At CCAIM, he is supervised by Prof. Andres Floto and Prof. Pietro Lio as well as Prof. Sir Tom Blundell. Notably, Charlie is a contributor to the Graphein package (which aims to democratise access to Geometric Deep Learning on biological data) and Founder of the Imperial College Computational Biology Society.
Outside of his research, Charlie is a passionate about science communication and is an avid glider pilot, with hopes of soon participating in cross country flying competitions.
Amir is a first year PhD student at CCAIM under the supervision of Prof. Mihaela
van der Schaar, Prof. Andres Floto and Dr. Angela Wood. Amir completed his BSc. in Mathematics (magna cum laude) and Economics at Tel Aviv University. His MSc. is from Weizmann Institute of Science (Applied Mathematics and Computer Science), where – under the supervision of Prof. Eran Segal – he focused on machine learning and statistical applications in healthcare. Amir also worked at K Health (a ML healthcare company funded by Google venture capital) and as a private DS consultant.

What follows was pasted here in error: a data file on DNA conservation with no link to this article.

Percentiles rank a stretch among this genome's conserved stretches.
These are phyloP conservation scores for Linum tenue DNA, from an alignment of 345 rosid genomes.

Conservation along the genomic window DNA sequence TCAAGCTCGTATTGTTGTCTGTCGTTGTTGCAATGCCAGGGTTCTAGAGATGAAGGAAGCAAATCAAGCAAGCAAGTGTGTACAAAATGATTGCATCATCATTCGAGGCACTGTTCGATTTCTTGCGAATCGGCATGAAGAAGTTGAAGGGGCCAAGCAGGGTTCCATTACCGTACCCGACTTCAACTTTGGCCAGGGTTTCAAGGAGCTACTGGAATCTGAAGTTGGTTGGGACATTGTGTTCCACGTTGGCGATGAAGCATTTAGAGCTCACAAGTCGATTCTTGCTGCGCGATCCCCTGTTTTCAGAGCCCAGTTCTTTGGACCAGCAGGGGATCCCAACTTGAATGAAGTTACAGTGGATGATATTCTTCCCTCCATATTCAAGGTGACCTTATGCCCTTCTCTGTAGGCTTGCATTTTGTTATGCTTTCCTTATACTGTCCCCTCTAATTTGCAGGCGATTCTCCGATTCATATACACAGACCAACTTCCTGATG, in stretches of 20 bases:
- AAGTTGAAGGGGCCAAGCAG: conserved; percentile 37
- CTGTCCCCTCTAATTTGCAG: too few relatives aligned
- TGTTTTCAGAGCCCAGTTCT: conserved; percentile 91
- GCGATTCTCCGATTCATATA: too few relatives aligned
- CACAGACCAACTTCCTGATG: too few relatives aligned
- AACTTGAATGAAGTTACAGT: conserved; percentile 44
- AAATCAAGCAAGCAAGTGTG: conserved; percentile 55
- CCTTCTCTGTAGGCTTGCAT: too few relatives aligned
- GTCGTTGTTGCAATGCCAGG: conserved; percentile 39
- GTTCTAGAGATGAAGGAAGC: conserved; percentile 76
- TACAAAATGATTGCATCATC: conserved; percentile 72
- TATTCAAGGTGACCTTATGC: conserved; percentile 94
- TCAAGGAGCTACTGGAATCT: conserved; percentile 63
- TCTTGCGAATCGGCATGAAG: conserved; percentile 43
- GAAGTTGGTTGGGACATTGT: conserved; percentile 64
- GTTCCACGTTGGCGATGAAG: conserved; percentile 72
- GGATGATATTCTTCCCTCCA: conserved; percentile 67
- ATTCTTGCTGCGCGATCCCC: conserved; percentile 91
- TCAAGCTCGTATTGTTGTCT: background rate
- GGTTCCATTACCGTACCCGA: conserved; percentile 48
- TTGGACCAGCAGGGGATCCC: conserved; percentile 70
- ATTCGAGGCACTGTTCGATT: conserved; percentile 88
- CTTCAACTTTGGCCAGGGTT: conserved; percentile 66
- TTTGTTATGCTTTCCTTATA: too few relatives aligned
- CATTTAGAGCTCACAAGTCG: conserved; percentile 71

Amir’s interests lie in developing AI solutions and applications to medical and healthcare problems, with a focus on Value of Information and active sensing. In particular, he is interested in quantifying the benefit of collecting additional information to reduce uncertainty and cost in decision-making contexts such as clinical trials and patient treatment.
Amir joined CCAIM as he believes that the Centre’s unique combination of researchers from diverse backgrounds and the collaboration opportunities that it provides are tailored for such challenging tasks.
Starting January 2022.
In May, CCAIM hosted an ‘Ideas Incubator’ to hear research collaboration ideas from quantitative researchers, biomedical researchers, and clinicians. Candidates pitched their ML and AI methods for biomedicine and healthcare to the Centre’s Faculty, sharing impactful datasets and challenging problems that might be solved using ML. Following this event, the team successfully recruited three exceptional University of Cambridge researchers to serve as the think tank’s Associate Faculty: Dr. George Mells of the Department of Medical Genetics, Dr. Namshik Han of the Milner Therapeutics Institute, and Prof. Qingyuan Zhao of the Department of Pure Mathematics and Mathematical Statistics (DPMMS).